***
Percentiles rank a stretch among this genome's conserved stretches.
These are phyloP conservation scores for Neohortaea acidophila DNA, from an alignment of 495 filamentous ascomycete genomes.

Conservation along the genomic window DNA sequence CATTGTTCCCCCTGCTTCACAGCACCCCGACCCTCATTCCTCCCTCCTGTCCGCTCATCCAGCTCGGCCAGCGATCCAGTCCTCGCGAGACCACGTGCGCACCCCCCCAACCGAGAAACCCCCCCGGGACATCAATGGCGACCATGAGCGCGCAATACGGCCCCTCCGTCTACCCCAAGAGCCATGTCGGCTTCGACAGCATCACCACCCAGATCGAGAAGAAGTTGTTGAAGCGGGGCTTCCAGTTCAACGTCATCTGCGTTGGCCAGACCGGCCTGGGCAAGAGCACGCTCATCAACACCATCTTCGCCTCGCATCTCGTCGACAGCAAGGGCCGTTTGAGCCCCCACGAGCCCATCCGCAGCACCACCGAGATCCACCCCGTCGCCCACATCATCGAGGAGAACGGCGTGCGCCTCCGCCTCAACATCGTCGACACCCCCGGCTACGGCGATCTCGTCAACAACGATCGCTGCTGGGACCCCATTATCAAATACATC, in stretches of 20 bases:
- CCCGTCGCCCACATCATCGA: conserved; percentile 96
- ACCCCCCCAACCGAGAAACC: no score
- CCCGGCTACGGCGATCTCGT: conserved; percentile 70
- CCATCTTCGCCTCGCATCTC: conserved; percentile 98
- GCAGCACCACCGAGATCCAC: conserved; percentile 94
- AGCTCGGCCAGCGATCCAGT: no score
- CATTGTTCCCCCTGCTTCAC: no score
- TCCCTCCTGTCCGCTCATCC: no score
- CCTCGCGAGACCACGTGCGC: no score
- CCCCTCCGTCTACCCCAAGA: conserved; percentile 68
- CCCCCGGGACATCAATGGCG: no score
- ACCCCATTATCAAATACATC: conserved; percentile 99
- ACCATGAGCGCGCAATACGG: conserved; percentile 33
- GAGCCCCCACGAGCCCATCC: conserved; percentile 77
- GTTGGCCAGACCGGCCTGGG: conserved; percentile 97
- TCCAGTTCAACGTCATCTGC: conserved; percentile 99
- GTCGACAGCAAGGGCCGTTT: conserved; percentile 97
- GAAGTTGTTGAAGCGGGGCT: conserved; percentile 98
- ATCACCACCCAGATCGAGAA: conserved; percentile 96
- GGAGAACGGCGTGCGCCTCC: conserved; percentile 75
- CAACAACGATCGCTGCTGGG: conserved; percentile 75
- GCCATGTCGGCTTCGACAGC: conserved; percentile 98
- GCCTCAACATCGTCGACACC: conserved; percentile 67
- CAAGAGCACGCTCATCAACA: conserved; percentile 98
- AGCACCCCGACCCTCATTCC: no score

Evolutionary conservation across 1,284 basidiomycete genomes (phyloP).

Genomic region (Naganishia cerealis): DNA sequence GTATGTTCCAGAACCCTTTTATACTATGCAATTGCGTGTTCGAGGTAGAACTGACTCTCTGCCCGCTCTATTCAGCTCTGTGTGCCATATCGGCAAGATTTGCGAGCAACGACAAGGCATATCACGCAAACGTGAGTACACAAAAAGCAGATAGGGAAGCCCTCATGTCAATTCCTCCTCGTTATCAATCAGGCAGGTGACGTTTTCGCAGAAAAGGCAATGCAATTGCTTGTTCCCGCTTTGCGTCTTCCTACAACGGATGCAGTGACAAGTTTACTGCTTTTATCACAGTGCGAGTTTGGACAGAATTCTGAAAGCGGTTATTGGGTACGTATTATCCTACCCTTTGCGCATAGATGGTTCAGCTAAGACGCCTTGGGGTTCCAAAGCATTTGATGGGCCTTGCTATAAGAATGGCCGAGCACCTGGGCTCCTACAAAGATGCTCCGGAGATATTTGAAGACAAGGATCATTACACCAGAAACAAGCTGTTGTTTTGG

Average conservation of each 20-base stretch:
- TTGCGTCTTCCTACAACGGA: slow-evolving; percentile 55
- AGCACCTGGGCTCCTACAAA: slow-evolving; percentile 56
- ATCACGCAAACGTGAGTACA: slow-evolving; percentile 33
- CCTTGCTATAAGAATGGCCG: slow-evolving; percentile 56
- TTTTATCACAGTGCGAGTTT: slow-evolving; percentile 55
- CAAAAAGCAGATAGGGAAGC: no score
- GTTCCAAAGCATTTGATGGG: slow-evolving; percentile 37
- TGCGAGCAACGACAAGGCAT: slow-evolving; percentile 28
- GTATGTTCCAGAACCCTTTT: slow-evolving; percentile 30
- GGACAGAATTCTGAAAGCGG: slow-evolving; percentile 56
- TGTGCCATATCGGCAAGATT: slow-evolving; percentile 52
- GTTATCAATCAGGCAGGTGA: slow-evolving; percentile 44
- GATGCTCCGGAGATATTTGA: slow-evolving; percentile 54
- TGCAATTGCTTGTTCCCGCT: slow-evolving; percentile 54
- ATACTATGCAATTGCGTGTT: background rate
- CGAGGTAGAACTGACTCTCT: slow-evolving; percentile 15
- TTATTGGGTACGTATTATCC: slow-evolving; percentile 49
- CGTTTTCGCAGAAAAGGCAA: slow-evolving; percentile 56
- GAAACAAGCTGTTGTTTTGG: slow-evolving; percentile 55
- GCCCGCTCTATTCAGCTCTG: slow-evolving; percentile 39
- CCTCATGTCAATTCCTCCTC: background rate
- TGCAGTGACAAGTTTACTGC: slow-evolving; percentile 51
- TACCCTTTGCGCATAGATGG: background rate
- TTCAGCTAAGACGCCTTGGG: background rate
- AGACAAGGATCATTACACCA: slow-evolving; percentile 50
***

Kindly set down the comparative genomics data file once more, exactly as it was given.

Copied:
Percentiles rank a stretch among this genome's conserved stretches.
These are phyloP conservation scores for Neohortaea acidophila DNA, from an alignment of 495 filamentous ascomycete genomes.

Conservation along the genomic window DNA sequence CATTGTTCCCCCTGCTTCACAGCACCCCGACCCTCATTCCTCCCTCCTGTCCGCTCATCCAGCTCGGCCAGCGATCCAGTCCTCGCGAGACCACGTGCGCACCCCCCCAACCGAGAAACCCCCCCGGGACATCAATGGCGACCATGAGCGCGCAATACGGCCCCTCCGTCTACCCCAAGAGCCATGTCGGCTTCGACAGCATCACCACCCAGATCGAGAAGAAGTTGTTGAAGCGGGGCTTCCAGTTCAACGTCATCTGCGTTGGCCAGACCGGCCTGGGCAAGAGCACGCTCATCAACACCATCTTCGCCTCGCATCTCGTCGACAGCAAGGGCCGTTTGAGCCCCCACGAGCCCATCCGCAGCACCACCGAGATCCACCCCGTCGCCCACATCATCGAGGAGAACGGCGTGCGCCTCCGCCTCAACATCGTCGACACCCCCGGCTACGGCGATCTCGTCAACAACGATCGCTGCTGGGACCCCATTATCAAATACATC, in stretches of 20 bases:
- CCCGTCGCCCACATCATCGA: conserved; percentile 96
- ACCCCCCCAACCGAGAAACC: no score
- CCCGGCTACGGCGATCTCGT: conserved; percentile 70
- CCATCTTCGCCTCGCATCTC: conserved; percentile 98
- GCAGCACCACCGAGATCCAC: conserved; percentile 94
- AGCTCGGCCAGCGATCCAGT: no score
- CATTGTTCCCCCTGCTTCAC: no score
- TCCCTCCTGTCCGCTCATCC: no score
- CCTCGCGAGACCACGTGCGC: no score
- CCCCTCCGTCTACCCCAAGA: conserved; percentile 68
- CCCCCGGGACATCAATGGCG: no score
- ACCCCATTATCAAATACATC: conserved; percentile 99
- ACCATGAGCGCGCAATACGG: conserved; percentile 33
- GAGCCCCCACGAGCCCATCC: conserved; percentile 77
- GTTGGCCAGACCGGCCTGGG: conserved; percentile 97
- TCCAGTTCAACGTCATCTGC: conserved; percentile 99
- GTCGACAGCAAGGGCCGTTT: conserved; percentile 97
- GAAGTTGTTGAAGCGGGGCT: conserved; percentile 98
- ATCACCACCCAGATCGAGAA: conserved; percentile 96
- GGAGAACGGCGTGCGCCTCC: conserved; percentile 75
- CAACAACGATCGCTGCTGGG: conserved; percentile 75
- GCCATGTCGGCTTCGACAGC: conserved; percentile 98
- GCCTCAACATCGTCGACACC: conserved; percentile 67
- CAAGAGCACGCTCATCAACA: conserved; percentile 98
- AGCACCCCGACCCTCATTCC: no score

Evolutionary conservation across 1,284 basidiomycete genomes (phyloP).

Genomic region (Naganishia cerealis): DNA sequence GTATGTTCCAGAACCCTTTTATACTATGCAATTGCGTGTTCGAGGTAGAACTGACTCTCTGCCCGCTCTATTCAGCTCTGTGTGCCATATCGGCAAGATTTGCGAGCAACGACAAGGCATATCACGCAAACGTGAGTACACAAAAAGCAGATAGGGAAGCCCTCATGTCAATTCCTCCTCGTTATCAATCAGGCAGGTGACGTTTTCGCAGAAAAGGCAATGCAATTGCTTGTTCCCGCTTTGCGTCTTCCTACAACGGATGCAGTGACAAGTTTACTGCTTTTATCACAGTGCGAGTTTGGACAGAATTCTGAAAGCGGTTATTGGGTACGTATTATCCTACCCTTTGCGCATAGATGGTTCAGCTAAGACGCCTTGGGGTTCCAAAGCATTTGATGGGCCTTGCTATAAGAATGGCCGAGCACCTGGGCTCCTACAAAGATGCTCCGGAGATATTTGAAGACAAGGATCATTACACCAGAAACAAGCTGTTGTTTTGG

Average conservation of each 20-base stretch:
- TTGCGTCTTCCTACAACGGA: slow-evolving; percentile 55
- AGCACCTGGGCTCCTACAAA: slow-evolving; percentile 56
- ATCACGCAAACGTGAGTACA: slow-evolving; percentile 33
- CCTTGCTATAAGAATGGCCG: slow-evolving; percentile 56
- TTTTATCACAGTGCGAGTTT: slow-evolving; percentile 55
- CAAAAAGCAGATAGGGAAGC: no score
- GTTCCAAAGCATTTGATGGG: slow-evolving; percentile 37
- TGCGAGCAACGACAAGGCAT: slow-evolving; percentile 28
- GTATGTTCCAGAACCCTTTT: slow-evolving; percentile 30
- GGACAGAATTCTGAAAGCGG: slow-evolving; percentile 56
- TGTGCCATATCGGCAAGATT: slow-evolving; percentile 52
- GTTATCAATCAGGCAGGTGA: slow-evolving; percentile 44
- GATGCTCCGGAGATATTTGA: slow-evolving; percentile 54
- TGCAATTGCTTGTTCCCGCT: slow-evolving; percentile 54
- ATACTATGCAATTGCGTGTT: background rate
- CGAGGTAGAACTGACTCTCT: slow-evolving; percentile 15
- TTATTGGGTACGTATTATCC: slow-evolving; percentile 49
- CGTTTTCGCAGAAAAGGCAA: slow-evolving; percentile 56
- GAAACAAGCTGTTGTTTTGG: slow-evolving; percentile 55
- GCCCGCTCTATTCAGCTCTG: slow-evolving; percentile 39
- CCTCATGTCAATTCCTCCTC: background rate
- TGCAGTGACAAGTTTACTGC: slow-evolving; percentile 51
- TACCCTTTGCGCATAGATGG: background rate
- TTCAGCTAAGACGCCTTGGG: background rate
- AGACAAGGATCATTACACCA: slow-evolving; percentile 50